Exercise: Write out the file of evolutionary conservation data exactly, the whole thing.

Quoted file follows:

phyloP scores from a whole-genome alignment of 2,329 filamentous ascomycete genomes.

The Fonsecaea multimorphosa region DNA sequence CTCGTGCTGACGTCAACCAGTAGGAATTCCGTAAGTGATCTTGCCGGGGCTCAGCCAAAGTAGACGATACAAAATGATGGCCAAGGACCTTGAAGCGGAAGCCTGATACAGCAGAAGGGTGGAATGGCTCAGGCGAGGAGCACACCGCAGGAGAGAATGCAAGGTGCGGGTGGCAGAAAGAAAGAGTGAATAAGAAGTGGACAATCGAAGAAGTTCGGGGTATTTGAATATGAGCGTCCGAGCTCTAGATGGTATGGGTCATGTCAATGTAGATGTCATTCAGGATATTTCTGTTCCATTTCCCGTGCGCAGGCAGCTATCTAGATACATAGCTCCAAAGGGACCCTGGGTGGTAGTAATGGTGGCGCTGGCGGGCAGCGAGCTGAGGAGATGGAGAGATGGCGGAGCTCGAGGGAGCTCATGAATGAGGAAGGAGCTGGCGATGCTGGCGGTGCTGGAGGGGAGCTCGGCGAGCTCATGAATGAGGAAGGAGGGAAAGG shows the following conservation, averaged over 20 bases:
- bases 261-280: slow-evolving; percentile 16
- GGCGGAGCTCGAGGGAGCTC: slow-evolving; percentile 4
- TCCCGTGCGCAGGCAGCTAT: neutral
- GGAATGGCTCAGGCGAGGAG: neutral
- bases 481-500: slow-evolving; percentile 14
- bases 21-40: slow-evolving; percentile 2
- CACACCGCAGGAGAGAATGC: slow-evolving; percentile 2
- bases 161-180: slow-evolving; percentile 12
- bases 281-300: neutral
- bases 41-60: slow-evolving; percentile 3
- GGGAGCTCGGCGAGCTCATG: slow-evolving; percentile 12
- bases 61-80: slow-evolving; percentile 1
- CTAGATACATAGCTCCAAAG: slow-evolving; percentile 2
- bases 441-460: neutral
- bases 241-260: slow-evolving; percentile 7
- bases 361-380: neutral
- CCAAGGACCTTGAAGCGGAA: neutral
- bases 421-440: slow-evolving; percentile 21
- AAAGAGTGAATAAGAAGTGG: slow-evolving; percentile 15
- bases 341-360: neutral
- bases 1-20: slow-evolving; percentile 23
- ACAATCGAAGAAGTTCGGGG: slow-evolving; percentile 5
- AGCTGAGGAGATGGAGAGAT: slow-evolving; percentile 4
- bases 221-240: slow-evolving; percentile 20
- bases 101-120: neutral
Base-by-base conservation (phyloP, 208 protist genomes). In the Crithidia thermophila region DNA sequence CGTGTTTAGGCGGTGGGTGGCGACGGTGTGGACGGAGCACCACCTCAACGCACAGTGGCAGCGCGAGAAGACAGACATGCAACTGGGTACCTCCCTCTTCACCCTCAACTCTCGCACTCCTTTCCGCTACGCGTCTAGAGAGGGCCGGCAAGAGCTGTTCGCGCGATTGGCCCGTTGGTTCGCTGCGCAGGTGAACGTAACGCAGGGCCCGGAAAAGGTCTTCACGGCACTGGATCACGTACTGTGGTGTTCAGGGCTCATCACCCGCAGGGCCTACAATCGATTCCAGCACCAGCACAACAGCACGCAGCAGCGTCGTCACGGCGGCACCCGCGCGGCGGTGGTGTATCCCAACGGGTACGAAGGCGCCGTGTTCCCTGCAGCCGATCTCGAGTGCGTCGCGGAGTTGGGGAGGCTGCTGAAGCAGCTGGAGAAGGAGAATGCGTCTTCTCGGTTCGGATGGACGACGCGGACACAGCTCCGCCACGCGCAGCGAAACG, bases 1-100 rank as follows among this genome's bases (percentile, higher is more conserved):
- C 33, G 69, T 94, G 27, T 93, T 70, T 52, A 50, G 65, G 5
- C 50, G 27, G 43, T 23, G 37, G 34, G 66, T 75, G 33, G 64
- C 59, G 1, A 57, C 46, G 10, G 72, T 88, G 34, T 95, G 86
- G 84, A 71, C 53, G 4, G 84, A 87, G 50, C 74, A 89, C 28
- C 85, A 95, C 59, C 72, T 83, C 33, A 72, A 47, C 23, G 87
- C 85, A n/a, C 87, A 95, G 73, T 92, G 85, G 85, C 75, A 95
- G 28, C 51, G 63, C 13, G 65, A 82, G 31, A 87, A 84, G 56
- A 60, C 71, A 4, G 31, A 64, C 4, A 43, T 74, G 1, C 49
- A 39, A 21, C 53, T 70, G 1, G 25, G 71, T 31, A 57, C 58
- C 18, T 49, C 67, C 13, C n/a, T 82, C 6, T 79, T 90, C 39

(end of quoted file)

phyloP scores from a whole-genome alignment of 2,329 filamentous ascomycete genomes.

The Fonsecaea multimorphosa region DNA sequence CTCGTGCTGACGTCAACCAGTAGGAATTCCGTAAGTGATCTTGCCGGGGCTCAGCCAAAGTAGACGATACAAAATGATGGCCAAGGACCTTGAAGCGGAAGCCTGATACAGCAGAAGGGTGGAATGGCTCAGGCGAGGAGCACACCGCAGGAGAGAATGCAAGGTGCGGGTGGCAGAAAGAAAGAGTGAATAAGAAGTGGACAATCGAAGAAGTTCGGGGTATTTGAATATGAGCGTCCGAGCTCTAGATGGTATGGGTCATGTCAATGTAGATGTCATTCAGGATATTTCTGTTCCATTTCCCGTGCGCAGGCAGCTATCTAGATACATAGCTCCAAAGGGACCCTGGGTGGTAGTAATGGTGGCGCTGGCGGGCAGCGAGCTGAGGAGATGGAGAGATGGCGGAGCTCGAGGGAGCTCATGAATGAGGAAGGAGCTGGCGATGCTGGCGGTGCTGGAGGGGAGCTCGGCGAGCTCATGAATGAGGAAGGAGGGAAAGG shows the following conservation, averaged over 20 bases:
- bases 261-280: slow-evolving; percentile 16
- GGCGGAGCTCGAGGGAGCTC: slow-evolving; percentile 4
- TCCCGTGCGCAGGCAGCTAT: neutral
- GGAATGGCTCAGGCGAGGAG: neutral
- bases 481-500: slow-evolving; percentile 14
- bases 21-40: slow-evolving; percentile 2
- CACACCGCAGGAGAGAATGC: slow-evolving; percentile 2
- bases 161-180: slow-evolving; percentile 12
- bases 281-300: neutral
- bases 41-60: slow-evolving; percentile 3
- GGGAGCTCGGCGAGCTCATG: slow-evolving; percentile 12
- bases 61-80: slow-evolving; percentile 1
- CTAGATACATAGCTCCAAAG: slow-evolving; percentile 2
- bases 441-460: neutral
- bases 241-260: slow-evolving; percentile 7
- bases 361-380: neutral
- CCAAGGACCTTGAAGCGGAA: neutral
- bases 421-440: slow-evolving; percentile 21
- AAAGAGTGAATAAGAAGTGG: slow-evolving; percentile 15
- bases 341-360: neutral
- bases 1-20: slow-evolving; percentile 23
- ACAATCGAAGAAGTTCGGGG: slow-evolving; percentile 5
- AGCTGAGGAGATGGAGAGAT: slow-evolving; percentile 4
- bases 221-240: slow-evolving; percentile 20
- bases 101-120: neutral
Base-by-base conservation (phyloP, 208 protist genomes). In the Crithidia thermophila region DNA sequence CGTGTTTAGGCGGTGGGTGGCGACGGTGTGGACGGAGCACCACCTCAACGCACAGTGGCAGCGCGAGAAGACAGACATGCAACTGGGTACCTCCCTCTTCACCCTCAACTCTCGCACTCCTTTCCGCTACGCGTCTAGAGAGGGCCGGCAAGAGCTGTTCGCGCGATTGGCCCGTTGGTTCGCTGCGCAGGTGAACGTAACGCAGGGCCCGGAAAAGGTCTTCACGGCACTGGATCACGTACTGTGGTGTTCAGGGCTCATCACCCGCAGGGCCTACAATCGATTCCAGCACCAGCACAACAGCACGCAGCAGCGTCGTCACGGCGGCACCCGCGCGGCGGTGGTGTATCCCAACGGGTACGAAGGCGCCGTGTTCCCTGCAGCCGATCTCGAGTGCGTCGCGGAGTTGGGGAGGCTGCTGAAGCAGCTGGAGAAGGAGAATGCGTCTTCTCGGTTCGGATGGACGACGCGGACACAGCTCCGCCACGCGCAGCGAAACG, bases 1-100 rank as follows among this genome's bases (percentile, higher is more conserved):
- C 33, G 69, T 94, G 27, T 93, T 70, T 52, A 50, G 65, G 5
- C 50, G 27, G 43, T 23, G 37, G 34, G 66, T 75, G 33, G 64
- C 59, G 1, A 57, C 46, G 10, G 72, T 88, G 34, T 95, G 86
- G 84, A 71, C 53, G 4, G 84, A 87, G 50, C 74, A 89, C 28
- C 85, A 95, C 59, C 72, T 83, C 33, A 72, A 47, C 23, G 87
- C 85, A n/a, C 87, A 95, G 73, T 92, G 85, G 85, C 75, A 95
- G 28, C 51, G 63, C 13, G 65, A 82, G 31, A 87, A 84, G 56
- A 60, C 71, A 4, G 31, A 64, C 4, A 43, T 74, G 1, C 49
- A 39, A 21, C 53, T 70, G 1, G 25, G 71, T 31, A 57, C 58
- C 18, T 49, C 67, C 13, C n/a, T 82, C 6, T 79, T 90, C 39